Email Collection: Email Forwarding Rule

Adversaries may setup email forwarding rules to collect sensitive information. Adversaries may abuse email forwarding rules to monitor the activities of a victim, steal information, and further gain intelligence on the victim or the victim’s organization to use as part of further exploits or operations.[1] Furthermore, email forwarding rules can allow adversaries to maintain persistent access to victim's emails even after compromised credentials are reset by administrators.[2] Most email clients allow users to create inbox rules for various email functions, including forwarding to a different recipient. These rules may be created through a local email application, a web interface, or by command-line interface. Messages can be forwarded to internal or external recipients, and there are no restrictions limiting the extent of this rule. Administrators may also create forwarding rules for user accounts with the same considerations and outcomes.[3][4]

Any user or administrator within the organization (or adversary with valid credentials) can create rules to automatically forward all received messages to another recipient, forward emails to different locations based on the sender, and more. Adversaries may also hide the rule by making use of the Microsoft Messaging API (MAPI) to modify the rule properties, making it hidden and not visible from Outlook, OWA or most Exchange Administration tools.[2]

In some environments, administrators may be able to enable email forwarding rules that operate organization-wide rather than on individual inboxes. For example, Microsoft Exchange supports transport rules that evaluate all mail an organization receives against user-specified conditions, then performs a user-specified action on mail that adheres to those conditions.[5] Adversaries that abuse such features may be able to enable forwarding on all or specific mail an organization receives.

ID: T1114.003
Sub-technique of:  T1114
Tactic: Collection
Platforms: Google Workspace, Linux, Office 365, Windows, macOS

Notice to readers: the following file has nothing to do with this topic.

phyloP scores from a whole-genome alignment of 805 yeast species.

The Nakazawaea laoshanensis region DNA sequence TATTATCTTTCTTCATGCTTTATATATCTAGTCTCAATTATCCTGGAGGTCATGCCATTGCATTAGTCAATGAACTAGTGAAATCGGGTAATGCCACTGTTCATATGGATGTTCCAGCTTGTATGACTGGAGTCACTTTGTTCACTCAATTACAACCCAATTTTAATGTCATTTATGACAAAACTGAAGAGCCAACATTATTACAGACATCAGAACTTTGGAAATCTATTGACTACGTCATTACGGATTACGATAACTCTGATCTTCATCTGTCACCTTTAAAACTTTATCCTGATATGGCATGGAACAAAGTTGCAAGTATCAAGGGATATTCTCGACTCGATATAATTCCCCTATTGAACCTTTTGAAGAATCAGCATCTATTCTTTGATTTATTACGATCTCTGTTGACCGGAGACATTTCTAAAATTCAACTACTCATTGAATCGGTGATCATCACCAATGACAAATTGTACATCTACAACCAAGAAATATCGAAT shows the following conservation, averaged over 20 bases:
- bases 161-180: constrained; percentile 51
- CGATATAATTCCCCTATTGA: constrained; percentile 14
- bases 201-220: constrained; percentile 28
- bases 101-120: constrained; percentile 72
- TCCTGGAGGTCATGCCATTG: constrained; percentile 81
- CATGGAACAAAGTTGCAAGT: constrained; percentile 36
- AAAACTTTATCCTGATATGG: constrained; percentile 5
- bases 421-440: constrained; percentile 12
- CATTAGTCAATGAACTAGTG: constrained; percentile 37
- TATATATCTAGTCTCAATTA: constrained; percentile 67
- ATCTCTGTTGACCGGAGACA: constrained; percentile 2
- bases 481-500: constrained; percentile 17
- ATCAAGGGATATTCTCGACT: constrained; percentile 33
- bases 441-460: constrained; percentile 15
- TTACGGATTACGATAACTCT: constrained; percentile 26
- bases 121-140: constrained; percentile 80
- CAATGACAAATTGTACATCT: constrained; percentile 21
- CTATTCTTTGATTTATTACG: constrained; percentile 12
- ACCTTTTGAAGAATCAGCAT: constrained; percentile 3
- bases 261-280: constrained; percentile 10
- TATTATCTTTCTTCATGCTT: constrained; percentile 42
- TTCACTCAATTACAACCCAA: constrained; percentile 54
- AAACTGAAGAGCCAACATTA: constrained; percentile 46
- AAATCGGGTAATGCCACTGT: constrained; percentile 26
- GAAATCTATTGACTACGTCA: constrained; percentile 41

Contributors: Liran Ravich, CardinalOps; Microsoft Security; Swetha Prabakaran, Microsoft Threat Intelligence Center (MSTIC)
Version: 1.3
Created: 19 February 2020
Last Modified: 12 April 2023

Procedure Examples

ID Name Description
G0094 Kimsuky

Kimsuky has set auto-forward rules on victim's e-mail accounts.[6]


LAPSUS$ has set an Office 365 tenant level mail transport rule to send all mail in and out of the targeted organization to the newly created account.[7]

G0122 Silent Librarian

Silent Librarian has set up auto forwarding rules on compromised e-mail accounts.[8]


ID Mitigation Description
M1047 Audit

Enterprise email solutions have monitoring mechanisms that may include the ability to audit auto-forwarding rules on a regular basis.

In an Exchange environment, Administrators can use Get-InboxRule / Remove-InboxRule and Get-TransportRule / Remove-TransportRule to discover and remove potentially malicious auto-fowarding and transport rules.[3][9][10] In addition to this, a MAPI Editor can be utilized to examine the underlying database structure and discover any modifications/tampering of the properties of auto-forwarding rules.[2]

M1042 Disable or Remove Feature or Program

Consider disabling external email forwarding.[11]

M1041 Encrypt Sensitive Information

Use of encryption provides an added layer of security to sensitive information sent over email. Encryption using public key cryptography requires the adversary to obtain the private certificate along with an encryption key to decrypt messages.


ID Data Source Data Component Detects
DS0015 Application Log Application Log Content

Detection is challenging because all messages forwarded because of an auto-forwarding rule have the same presentation as a manually forwarded message. It is also possible for the user to not be aware of the addition of such an auto-forwarding rule and not suspect that their account has been compromised; email-forwarding rules alone will not affect the normal usage patterns or operations of the email account. This is especially true in cases with hidden auto-forwarding rules. This makes it only possible to reliably detect the existence of a hidden auto-forwarding rule by examining message tracking logs or by using a MAPI editor to notice the modified rule property values.[2]Auto-forwarded messages generally contain specific detectable artifacts that may be present in the header; such artifacts would be platform-specific. Examples include X-MS-Exchange-Organization-AutoForwarded set to true, X-MailFwdBy and X-Forwarded-To. The forwardingSMTPAddress parameter used in a forwarding process that is managed by administrators and not by user actions. All messages for the mailbox are forwarded to the specified SMTP address. However, unlike typical client-side rules, the message does not appear as forwarded in the mailbox; it appears as if it were sent directly to the specified destination mailbox.[3] High volumes of emails that bear the X-MS-Exchange-Organization-AutoForwarded header (indicating auto-forwarding) without a corresponding number of emails that match the appearance of a forwarded message may indicate that further investigation is needed at the administrator level rather than user-level.

In environments using Exchange, monitor logs for the creation or modification of mail transport rules.

DS0017 Command Command Execution

On Windows systems, monitor for creation of suspicious inbox rules through the use of the New-InboxRule, Set-InboxRule, New-TransportRule, and Set-TransportRule PowerShell cmdlets.[11][9]